journalists’ demonstration against the decline of freedoms

In Tunisia, dozens of journalists demonstrated in Tunis on Thursday, May 5, at the urging of their union and other unions. Many condemn the decline in press freedom in the country, which gave the country a downgrade of 21 places in Reporters Without Borders’ annual ranking of the state of freedom of the press and freedom of expression in 2022. Tunisia is now ranked 94th out of 180 countries.

as reported from Tunis, Lilia Blaise

“Free journalists, the police state, it’s over”: these are the slogans that journalists shouted in front of their union on Thursday, before embarking on a march to the iconic Avenue Bourguiba.

Souhaib Khayati, Head of Reporters Without Borders’ Office in North Africa, declares his anger: “Freedom of the press and information in Tunisia have always been hailed as the most immediate achievement of the Tunisian Revolution, but in fact, since the adoption of Decree Laws 115 and 116, which recognized the right of Tunisian journalists to inform and practice their profession with relative independence and freedom of action, no “progress” has been made.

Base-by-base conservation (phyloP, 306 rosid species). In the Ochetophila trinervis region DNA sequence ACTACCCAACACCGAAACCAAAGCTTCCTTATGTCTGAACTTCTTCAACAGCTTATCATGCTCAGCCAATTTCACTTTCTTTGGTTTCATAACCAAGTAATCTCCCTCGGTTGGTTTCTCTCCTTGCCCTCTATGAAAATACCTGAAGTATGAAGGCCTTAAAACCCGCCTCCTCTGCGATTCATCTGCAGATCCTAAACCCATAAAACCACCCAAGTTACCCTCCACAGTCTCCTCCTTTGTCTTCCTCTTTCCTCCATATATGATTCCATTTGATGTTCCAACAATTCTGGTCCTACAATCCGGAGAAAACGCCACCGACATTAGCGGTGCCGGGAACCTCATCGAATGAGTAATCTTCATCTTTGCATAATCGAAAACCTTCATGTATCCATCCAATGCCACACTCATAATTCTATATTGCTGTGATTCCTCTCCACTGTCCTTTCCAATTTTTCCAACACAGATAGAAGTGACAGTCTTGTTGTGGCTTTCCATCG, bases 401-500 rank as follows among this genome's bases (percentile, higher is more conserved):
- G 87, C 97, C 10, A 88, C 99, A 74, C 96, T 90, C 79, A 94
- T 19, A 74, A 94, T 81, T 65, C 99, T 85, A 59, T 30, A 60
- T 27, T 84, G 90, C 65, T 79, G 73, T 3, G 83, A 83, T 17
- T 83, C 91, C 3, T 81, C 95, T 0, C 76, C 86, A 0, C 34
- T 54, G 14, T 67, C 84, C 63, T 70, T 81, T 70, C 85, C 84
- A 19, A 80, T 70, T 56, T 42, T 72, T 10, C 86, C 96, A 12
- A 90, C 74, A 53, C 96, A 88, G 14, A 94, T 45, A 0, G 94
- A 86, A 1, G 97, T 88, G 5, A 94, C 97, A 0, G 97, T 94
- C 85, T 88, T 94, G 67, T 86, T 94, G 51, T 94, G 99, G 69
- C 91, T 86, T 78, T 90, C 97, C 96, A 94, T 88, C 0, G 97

arrests, trialssummonses before military courts and the revival of certain political pressures … Khaoula Sliti, journalist at the private radio station Shems FM, talks about the daily lives of her colleagues:

“During the Troika’s reign in 2011, we got caught up in the bipolarization of the religious issue. Now, as journalists, we are accused of not being patriotic enough if we are critical. It is a real danger for us, because we receive insults on a daily basis.

According to the president and spokesman of the journalists’ union, Mahdi Jelassi, this decline in freedoms does not stem from July 25, the date of the takeover of Kaïs Saïed. But today, more than ever, professionals in the sector fear a worsening of the situation due to lack of communication with the authorities.

► To see also listen:Christophe Deloire (RSF): “What was left of independent journalism was extinguished by Putin”

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